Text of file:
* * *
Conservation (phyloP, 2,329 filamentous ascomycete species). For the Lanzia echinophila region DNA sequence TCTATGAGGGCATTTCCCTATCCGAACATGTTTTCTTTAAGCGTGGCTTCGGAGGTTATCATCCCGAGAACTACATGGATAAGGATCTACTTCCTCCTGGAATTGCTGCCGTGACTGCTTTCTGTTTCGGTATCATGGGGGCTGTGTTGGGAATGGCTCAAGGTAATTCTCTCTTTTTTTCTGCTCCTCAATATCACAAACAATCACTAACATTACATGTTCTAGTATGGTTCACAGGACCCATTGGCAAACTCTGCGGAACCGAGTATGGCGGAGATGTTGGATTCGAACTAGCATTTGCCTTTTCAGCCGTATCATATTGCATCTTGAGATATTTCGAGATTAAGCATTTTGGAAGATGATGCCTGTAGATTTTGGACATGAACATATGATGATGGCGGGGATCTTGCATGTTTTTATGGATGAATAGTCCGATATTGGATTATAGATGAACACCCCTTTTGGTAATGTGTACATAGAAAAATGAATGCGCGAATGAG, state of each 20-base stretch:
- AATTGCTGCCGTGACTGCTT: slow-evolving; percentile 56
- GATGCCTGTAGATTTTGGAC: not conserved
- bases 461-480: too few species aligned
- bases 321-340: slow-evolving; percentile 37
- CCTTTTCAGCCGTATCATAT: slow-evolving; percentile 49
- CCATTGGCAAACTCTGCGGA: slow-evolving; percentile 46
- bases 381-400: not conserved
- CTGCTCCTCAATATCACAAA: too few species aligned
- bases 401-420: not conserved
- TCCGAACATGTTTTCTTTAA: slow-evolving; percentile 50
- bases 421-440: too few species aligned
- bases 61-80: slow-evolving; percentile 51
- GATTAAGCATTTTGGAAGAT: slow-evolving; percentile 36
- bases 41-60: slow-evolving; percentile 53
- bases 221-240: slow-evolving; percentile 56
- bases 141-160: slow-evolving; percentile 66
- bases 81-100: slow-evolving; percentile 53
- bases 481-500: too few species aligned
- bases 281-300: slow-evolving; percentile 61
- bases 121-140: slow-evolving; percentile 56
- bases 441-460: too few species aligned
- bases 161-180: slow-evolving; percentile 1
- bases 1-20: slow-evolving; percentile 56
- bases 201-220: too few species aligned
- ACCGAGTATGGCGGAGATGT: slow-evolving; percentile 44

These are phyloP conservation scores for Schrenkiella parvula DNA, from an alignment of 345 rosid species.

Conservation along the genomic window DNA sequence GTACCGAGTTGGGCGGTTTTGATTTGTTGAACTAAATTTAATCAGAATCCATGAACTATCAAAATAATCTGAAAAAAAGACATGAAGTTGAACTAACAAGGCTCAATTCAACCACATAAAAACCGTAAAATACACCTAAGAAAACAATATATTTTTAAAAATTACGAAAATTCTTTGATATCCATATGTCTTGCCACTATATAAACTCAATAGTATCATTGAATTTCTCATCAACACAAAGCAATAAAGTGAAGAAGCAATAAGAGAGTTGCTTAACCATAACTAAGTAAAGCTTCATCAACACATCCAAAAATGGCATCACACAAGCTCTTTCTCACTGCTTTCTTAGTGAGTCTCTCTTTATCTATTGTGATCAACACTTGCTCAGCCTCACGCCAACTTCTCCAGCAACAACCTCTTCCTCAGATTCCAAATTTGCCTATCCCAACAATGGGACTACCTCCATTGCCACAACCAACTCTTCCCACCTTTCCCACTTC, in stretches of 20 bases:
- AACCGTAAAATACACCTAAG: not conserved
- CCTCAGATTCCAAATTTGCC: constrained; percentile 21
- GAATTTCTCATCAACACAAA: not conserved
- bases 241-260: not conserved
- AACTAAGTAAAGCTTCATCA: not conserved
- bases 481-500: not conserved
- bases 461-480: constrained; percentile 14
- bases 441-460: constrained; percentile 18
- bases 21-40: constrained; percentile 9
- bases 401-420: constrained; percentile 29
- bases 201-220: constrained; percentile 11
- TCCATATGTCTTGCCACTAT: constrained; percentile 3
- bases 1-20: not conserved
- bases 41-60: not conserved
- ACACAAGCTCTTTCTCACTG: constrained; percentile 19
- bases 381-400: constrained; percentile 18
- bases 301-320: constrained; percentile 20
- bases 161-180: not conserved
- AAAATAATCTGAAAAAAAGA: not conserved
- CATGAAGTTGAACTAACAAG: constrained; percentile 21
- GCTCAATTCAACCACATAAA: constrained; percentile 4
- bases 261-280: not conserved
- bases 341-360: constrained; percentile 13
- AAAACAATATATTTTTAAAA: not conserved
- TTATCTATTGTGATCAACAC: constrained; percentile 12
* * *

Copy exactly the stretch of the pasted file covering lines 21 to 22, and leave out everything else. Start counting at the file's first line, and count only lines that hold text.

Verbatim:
- bases 121-140: slow-evolving; percentile 56
- bases 441-460: too few species aligned